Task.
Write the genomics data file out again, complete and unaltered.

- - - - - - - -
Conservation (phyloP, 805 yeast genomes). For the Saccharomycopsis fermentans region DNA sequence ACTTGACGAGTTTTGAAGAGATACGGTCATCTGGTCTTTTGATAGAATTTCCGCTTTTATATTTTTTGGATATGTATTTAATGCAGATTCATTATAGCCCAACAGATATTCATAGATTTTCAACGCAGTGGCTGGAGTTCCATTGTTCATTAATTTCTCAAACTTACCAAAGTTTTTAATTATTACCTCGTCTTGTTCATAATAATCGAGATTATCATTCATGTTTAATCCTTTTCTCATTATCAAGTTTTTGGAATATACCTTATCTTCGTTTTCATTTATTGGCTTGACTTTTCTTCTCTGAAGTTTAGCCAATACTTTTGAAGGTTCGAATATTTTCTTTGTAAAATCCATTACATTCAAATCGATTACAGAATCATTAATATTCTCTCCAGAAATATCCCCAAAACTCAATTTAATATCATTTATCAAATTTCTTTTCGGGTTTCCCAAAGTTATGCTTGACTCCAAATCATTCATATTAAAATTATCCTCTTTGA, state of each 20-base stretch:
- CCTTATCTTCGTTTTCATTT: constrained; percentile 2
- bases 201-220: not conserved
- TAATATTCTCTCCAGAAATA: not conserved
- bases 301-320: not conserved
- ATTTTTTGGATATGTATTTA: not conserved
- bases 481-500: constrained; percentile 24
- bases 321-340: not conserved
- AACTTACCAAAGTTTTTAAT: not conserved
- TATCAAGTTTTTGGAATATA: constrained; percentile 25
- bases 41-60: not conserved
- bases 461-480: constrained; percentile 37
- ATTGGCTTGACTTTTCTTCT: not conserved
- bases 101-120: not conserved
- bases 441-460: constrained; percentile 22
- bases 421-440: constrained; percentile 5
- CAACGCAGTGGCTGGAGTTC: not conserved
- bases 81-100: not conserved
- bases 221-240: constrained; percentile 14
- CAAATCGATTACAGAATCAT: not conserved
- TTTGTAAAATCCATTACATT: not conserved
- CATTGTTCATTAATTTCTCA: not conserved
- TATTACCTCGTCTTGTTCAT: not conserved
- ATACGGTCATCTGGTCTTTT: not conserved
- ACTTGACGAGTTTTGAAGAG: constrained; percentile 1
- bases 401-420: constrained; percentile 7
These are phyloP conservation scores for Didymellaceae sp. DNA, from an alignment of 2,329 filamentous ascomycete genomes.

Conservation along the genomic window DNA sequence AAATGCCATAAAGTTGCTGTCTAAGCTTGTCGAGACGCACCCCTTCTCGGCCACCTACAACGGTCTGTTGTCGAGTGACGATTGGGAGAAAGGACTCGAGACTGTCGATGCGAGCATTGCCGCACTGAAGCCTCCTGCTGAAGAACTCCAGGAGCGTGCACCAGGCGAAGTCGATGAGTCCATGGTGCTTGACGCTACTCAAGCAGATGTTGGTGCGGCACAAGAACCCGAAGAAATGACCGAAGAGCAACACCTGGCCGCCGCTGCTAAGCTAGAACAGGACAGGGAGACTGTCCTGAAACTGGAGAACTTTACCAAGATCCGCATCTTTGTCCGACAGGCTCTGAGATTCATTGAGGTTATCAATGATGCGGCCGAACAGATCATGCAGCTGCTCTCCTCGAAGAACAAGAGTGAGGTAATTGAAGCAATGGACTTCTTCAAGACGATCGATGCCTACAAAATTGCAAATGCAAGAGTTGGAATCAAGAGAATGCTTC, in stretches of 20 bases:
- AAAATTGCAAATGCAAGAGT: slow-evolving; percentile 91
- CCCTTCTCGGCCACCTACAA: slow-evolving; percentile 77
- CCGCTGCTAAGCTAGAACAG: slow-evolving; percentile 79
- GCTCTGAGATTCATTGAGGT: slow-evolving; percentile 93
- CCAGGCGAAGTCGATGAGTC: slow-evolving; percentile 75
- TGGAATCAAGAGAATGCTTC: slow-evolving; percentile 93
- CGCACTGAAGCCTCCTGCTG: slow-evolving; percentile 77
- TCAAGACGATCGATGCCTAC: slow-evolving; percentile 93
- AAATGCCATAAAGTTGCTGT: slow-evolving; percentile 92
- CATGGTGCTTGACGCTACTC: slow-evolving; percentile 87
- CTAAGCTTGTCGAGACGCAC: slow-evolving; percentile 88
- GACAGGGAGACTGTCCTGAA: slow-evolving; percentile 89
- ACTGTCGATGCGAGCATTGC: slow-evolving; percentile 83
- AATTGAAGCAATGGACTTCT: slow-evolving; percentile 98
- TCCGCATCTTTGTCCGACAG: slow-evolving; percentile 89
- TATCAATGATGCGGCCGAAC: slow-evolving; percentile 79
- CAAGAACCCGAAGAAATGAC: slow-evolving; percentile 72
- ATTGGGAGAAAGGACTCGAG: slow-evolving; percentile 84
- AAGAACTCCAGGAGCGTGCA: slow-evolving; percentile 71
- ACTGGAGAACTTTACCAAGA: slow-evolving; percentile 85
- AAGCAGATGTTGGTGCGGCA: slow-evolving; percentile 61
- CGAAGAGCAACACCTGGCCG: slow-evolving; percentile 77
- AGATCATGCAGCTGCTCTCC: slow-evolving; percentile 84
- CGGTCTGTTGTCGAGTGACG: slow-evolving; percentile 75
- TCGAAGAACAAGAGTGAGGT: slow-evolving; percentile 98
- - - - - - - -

Conservation (phyloP, 805 yeast genomes). For the Saccharomycopsis fermentans region DNA sequence ACTTGACGAGTTTTGAAGAGATACGGTCATCTGGTCTTTTGATAGAATTTCCGCTTTTATATTTTTTGGATATGTATTTAATGCAGATTCATTATAGCCCAACAGATATTCATAGATTTTCAACGCAGTGGCTGGAGTTCCATTGTTCATTAATTTCTCAAACTTACCAAAGTTTTTAATTATTACCTCGTCTTGTTCATAATAATCGAGATTATCATTCATGTTTAATCCTTTTCTCATTATCAAGTTTTTGGAATATACCTTATCTTCGTTTTCATTTATTGGCTTGACTTTTCTTCTCTGAAGTTTAGCCAATACTTTTGAAGGTTCGAATATTTTCTTTGTAAAATCCATTACATTCAAATCGATTACAGAATCATTAATATTCTCTCCAGAAATATCCCCAAAACTCAATTTAATATCATTTATCAAATTTCTTTTCGGGTTTCCCAAAGTTATGCTTGACTCCAAATCATTCATATTAAAATTATCCTCTTTGA, state of each 20-base stretch:
- CCTTATCTTCGTTTTCATTT: constrained; percentile 2
- bases 201-220: not conserved
- TAATATTCTCTCCAGAAATA: not conserved
- bases 301-320: not conserved
- ATTTTTTGGATATGTATTTA: not conserved
- bases 481-500: constrained; percentile 24
- bases 321-340: not conserved
- AACTTACCAAAGTTTTTAAT: not conserved
- TATCAAGTTTTTGGAATATA: constrained; percentile 25
- bases 41-60: not conserved
- bases 461-480: constrained; percentile 37
- ATTGGCTTGACTTTTCTTCT: not conserved
- bases 101-120: not conserved
- bases 441-460: constrained; percentile 22
- bases 421-440: constrained; percentile 5
- CAACGCAGTGGCTGGAGTTC: not conserved
- bases 81-100: not conserved
- bases 221-240: constrained; percentile 14
- CAAATCGATTACAGAATCAT: not conserved
- TTTGTAAAATCCATTACATT: not conserved
- CATTGTTCATTAATTTCTCA: not conserved
- TATTACCTCGTCTTGTTCAT: not conserved
- ATACGGTCATCTGGTCTTTT: not conserved
- ACTTGACGAGTTTTGAAGAG: constrained; percentile 1
- bases 401-420: constrained; percentile 7
These are phyloP conservation scores for Didymellaceae sp. DNA, from an alignment of 2,329 filamentous ascomycete genomes.

Conservation along the genomic window DNA sequence AAATGCCATAAAGTTGCTGTCTAAGCTTGTCGAGACGCACCCCTTCTCGGCCACCTACAACGGTCTGTTGTCGAGTGACGATTGGGAGAAAGGACTCGAGACTGTCGATGCGAGCATTGCCGCACTGAAGCCTCCTGCTGAAGAACTCCAGGAGCGTGCACCAGGCGAAGTCGATGAGTCCATGGTGCTTGACGCTACTCAAGCAGATGTTGGTGCGGCACAAGAACCCGAAGAAATGACCGAAGAGCAACACCTGGCCGCCGCTGCTAAGCTAGAACAGGACAGGGAGACTGTCCTGAAACTGGAGAACTTTACCAAGATCCGCATCTTTGTCCGACAGGCTCTGAGATTCATTGAGGTTATCAATGATGCGGCCGAACAGATCATGCAGCTGCTCTCCTCGAAGAACAAGAGTGAGGTAATTGAAGCAATGGACTTCTTCAAGACGATCGATGCCTACAAAATTGCAAATGCAAGAGTTGGAATCAAGAGAATGCTTC, in stretches of 20 bases:
- AAAATTGCAAATGCAAGAGT: slow-evolving; percentile 91
- CCCTTCTCGGCCACCTACAA: slow-evolving; percentile 77
- CCGCTGCTAAGCTAGAACAG: slow-evolving; percentile 79
- GCTCTGAGATTCATTGAGGT: slow-evolving; percentile 93
- CCAGGCGAAGTCGATGAGTC: slow-evolving; percentile 75
- TGGAATCAAGAGAATGCTTC: slow-evolving; percentile 93
- CGCACTGAAGCCTCCTGCTG: slow-evolving; percentile 77
- TCAAGACGATCGATGCCTAC: slow-evolving; percentile 93
- AAATGCCATAAAGTTGCTGT: slow-evolving; percentile 92
- CATGGTGCTTGACGCTACTC: slow-evolving; percentile 87
- CTAAGCTTGTCGAGACGCAC: slow-evolving; percentile 88
- GACAGGGAGACTGTCCTGAA: slow-evolving; percentile 89
- ACTGTCGATGCGAGCATTGC: slow-evolving; percentile 83
- AATTGAAGCAATGGACTTCT: slow-evolving; percentile 98
- TCCGCATCTTTGTCCGACAG: slow-evolving; percentile 89
- TATCAATGATGCGGCCGAAC: slow-evolving; percentile 79
- CAAGAACCCGAAGAAATGAC: slow-evolving; percentile 72
- ATTGGGAGAAAGGACTCGAG: slow-evolving; percentile 84
- AAGAACTCCAGGAGCGTGCA: slow-evolving; percentile 71
- ACTGGAGAACTTTACCAAGA: slow-evolving; percentile 85
- AAGCAGATGTTGGTGCGGCA: slow-evolving; percentile 61
- CGAAGAGCAACACCTGGCCG: slow-evolving; percentile 77
- AGATCATGCAGCTGCTCTCC: slow-evolving; percentile 84
- CGGTCTGTTGTCGAGTGACG: slow-evolving; percentile 75
- TCGAAGAACAAGAGTGAGGT: slow-evolving; percentile 98